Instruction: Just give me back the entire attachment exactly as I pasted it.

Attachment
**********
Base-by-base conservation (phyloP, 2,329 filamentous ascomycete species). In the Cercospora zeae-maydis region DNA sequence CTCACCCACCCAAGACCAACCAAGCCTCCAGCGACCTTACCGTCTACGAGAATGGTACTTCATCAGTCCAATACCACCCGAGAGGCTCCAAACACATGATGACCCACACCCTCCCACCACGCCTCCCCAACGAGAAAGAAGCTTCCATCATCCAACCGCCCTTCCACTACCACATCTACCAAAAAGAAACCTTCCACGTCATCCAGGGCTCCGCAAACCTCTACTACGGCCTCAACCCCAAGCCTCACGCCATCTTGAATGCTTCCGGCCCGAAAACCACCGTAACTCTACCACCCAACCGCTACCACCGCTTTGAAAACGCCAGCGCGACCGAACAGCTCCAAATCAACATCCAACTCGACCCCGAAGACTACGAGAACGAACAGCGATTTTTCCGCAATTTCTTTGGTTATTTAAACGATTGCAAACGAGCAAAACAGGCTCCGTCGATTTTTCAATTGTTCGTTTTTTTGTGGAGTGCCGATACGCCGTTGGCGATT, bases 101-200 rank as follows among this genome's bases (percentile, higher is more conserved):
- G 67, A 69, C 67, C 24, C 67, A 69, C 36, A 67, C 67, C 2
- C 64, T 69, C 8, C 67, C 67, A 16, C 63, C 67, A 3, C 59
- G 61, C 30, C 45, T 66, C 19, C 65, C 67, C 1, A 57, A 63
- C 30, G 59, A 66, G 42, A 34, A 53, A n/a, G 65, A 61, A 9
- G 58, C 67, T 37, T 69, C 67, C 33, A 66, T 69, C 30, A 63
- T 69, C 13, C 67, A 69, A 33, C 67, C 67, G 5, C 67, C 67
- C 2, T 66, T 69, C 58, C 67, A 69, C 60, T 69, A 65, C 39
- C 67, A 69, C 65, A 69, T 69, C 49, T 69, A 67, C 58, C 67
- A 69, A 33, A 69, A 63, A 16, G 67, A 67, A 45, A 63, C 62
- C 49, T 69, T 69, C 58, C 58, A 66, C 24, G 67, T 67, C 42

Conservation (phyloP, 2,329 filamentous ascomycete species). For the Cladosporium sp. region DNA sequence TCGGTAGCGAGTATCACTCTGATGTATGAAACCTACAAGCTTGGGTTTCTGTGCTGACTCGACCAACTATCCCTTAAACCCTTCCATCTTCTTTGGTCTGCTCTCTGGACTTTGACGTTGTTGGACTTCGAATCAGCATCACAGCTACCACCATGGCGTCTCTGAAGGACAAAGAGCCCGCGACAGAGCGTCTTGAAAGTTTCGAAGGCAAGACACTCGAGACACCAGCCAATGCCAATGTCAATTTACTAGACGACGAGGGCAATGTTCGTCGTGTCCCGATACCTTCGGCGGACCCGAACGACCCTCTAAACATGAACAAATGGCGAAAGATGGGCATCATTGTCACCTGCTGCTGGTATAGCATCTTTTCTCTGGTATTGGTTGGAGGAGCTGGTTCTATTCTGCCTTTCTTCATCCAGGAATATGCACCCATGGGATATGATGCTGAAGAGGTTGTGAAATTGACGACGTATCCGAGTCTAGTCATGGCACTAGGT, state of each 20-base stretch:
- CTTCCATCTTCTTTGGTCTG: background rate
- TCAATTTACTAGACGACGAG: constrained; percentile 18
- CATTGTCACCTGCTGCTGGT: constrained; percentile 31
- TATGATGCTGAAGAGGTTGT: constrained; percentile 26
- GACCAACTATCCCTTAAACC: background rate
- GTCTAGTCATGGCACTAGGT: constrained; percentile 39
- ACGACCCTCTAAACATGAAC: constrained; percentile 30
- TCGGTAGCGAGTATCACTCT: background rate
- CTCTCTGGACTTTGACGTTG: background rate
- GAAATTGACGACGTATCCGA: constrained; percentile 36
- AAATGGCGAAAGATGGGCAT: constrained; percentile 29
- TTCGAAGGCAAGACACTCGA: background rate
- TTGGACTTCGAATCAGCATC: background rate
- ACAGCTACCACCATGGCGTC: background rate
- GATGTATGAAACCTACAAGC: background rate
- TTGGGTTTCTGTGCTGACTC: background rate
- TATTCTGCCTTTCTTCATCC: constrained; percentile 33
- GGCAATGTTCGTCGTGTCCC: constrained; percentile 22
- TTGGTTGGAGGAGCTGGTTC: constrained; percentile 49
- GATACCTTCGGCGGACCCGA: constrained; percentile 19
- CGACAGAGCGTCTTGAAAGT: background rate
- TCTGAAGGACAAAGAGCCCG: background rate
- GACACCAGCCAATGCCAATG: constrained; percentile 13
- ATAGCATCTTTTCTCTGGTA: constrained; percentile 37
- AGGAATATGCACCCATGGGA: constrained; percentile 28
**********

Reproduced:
Base-by-base conservation (phyloP, 2,329 filamentous ascomycete species). In the Cercospora zeae-maydis region DNA sequence CTCACCCACCCAAGACCAACCAAGCCTCCAGCGACCTTACCGTCTACGAGAATGGTACTTCATCAGTCCAATACCACCCGAGAGGCTCCAAACACATGATGACCCACACCCTCCCACCACGCCTCCCCAACGAGAAAGAAGCTTCCATCATCCAACCGCCCTTCCACTACCACATCTACCAAAAAGAAACCTTCCACGTCATCCAGGGCTCCGCAAACCTCTACTACGGCCTCAACCCCAAGCCTCACGCCATCTTGAATGCTTCCGGCCCGAAAACCACCGTAACTCTACCACCCAACCGCTACCACCGCTTTGAAAACGCCAGCGCGACCGAACAGCTCCAAATCAACATCCAACTCGACCCCGAAGACTACGAGAACGAACAGCGATTTTTCCGCAATTTCTTTGGTTATTTAAACGATTGCAAACGAGCAAAACAGGCTCCGTCGATTTTTCAATTGTTCGTTTTTTTGTGGAGTGCCGATACGCCGTTGGCGATT, bases 101-200 rank as follows among this genome's bases (percentile, higher is more conserved):
- G 67, A 69, C 67, C 24, C 67, A 69, C 36, A 67, C 67, C 2
- C 64, T 69, C 8, C 67, C 67, A 16, C 63, C 67, A 3, C 59
- G 61, C 30, C 45, T 66, C 19, C 65, C 67, C 1, A 57, A 63
- C 30, G 59, A 66, G 42, A 34, A 53, A n/a, G 65, A 61, A 9
- G 58, C 67, T 37, T 69, C 67, C 33, A 66, T 69, C 30, A 63
- T 69, C 13, C 67, A 69, A 33, C 67, C 67, G 5, C 67, C 67
- C 2, T 66, T 69, C 58, C 67, A 69, C 60, T 69, A 65, C 39
- C 67, A 69, C 65, A 69, T 69, C 49, T 69, A 67, C 58, C 67
- A 69, A 33, A 69, A 63, A 16, G 67, A 67, A 45, A 63, C 62
- C 49, T 69, T 69, C 58, C 58, A 66, C 24, G 67, T 67, C 42

Conservation (phyloP, 2,329 filamentous ascomycete species). For the Cladosporium sp. region DNA sequence TCGGTAGCGAGTATCACTCTGATGTATGAAACCTACAAGCTTGGGTTTCTGTGCTGACTCGACCAACTATCCCTTAAACCCTTCCATCTTCTTTGGTCTGCTCTCTGGACTTTGACGTTGTTGGACTTCGAATCAGCATCACAGCTACCACCATGGCGTCTCTGAAGGACAAAGAGCCCGCGACAGAGCGTCTTGAAAGTTTCGAAGGCAAGACACTCGAGACACCAGCCAATGCCAATGTCAATTTACTAGACGACGAGGGCAATGTTCGTCGTGTCCCGATACCTTCGGCGGACCCGAACGACCCTCTAAACATGAACAAATGGCGAAAGATGGGCATCATTGTCACCTGCTGCTGGTATAGCATCTTTTCTCTGGTATTGGTTGGAGGAGCTGGTTCTATTCTGCCTTTCTTCATCCAGGAATATGCACCCATGGGATATGATGCTGAAGAGGTTGTGAAATTGACGACGTATCCGAGTCTAGTCATGGCACTAGGT, state of each 20-base stretch:
- CTTCCATCTTCTTTGGTCTG: background rate
- TCAATTTACTAGACGACGAG: constrained; percentile 18
- CATTGTCACCTGCTGCTGGT: constrained; percentile 31
- TATGATGCTGAAGAGGTTGT: constrained; percentile 26
- GACCAACTATCCCTTAAACC: background rate
- GTCTAGTCATGGCACTAGGT: constrained; percentile 39
- ACGACCCTCTAAACATGAAC: constrained; percentile 30
- TCGGTAGCGAGTATCACTCT: background rate
- CTCTCTGGACTTTGACGTTG: background rate
- GAAATTGACGACGTATCCGA: constrained; percentile 36
- AAATGGCGAAAGATGGGCAT: constrained; percentile 29
- TTCGAAGGCAAGACACTCGA: background rate
- TTGGACTTCGAATCAGCATC: background rate
- ACAGCTACCACCATGGCGTC: background rate
- GATGTATGAAACCTACAAGC: background rate
- TTGGGTTTCTGTGCTGACTC: background rate
- TATTCTGCCTTTCTTCATCC: constrained; percentile 33
- GGCAATGTTCGTCGTGTCCC: constrained; percentile 22
- TTGGTTGGAGGAGCTGGTTC: constrained; percentile 49
- GATACCTTCGGCGGACCCGA: constrained; percentile 19
- CGACAGAGCGTCTTGAAAGT: background rate
- TCTGAAGGACAAAGAGCCCG: background rate
- GACACCAGCCAATGCCAATG: constrained; percentile 13
- ATAGCATCTTTTCTCTGGTA: constrained; percentile 37
- AGGAATATGCACCCATGGGA: constrained; percentile 28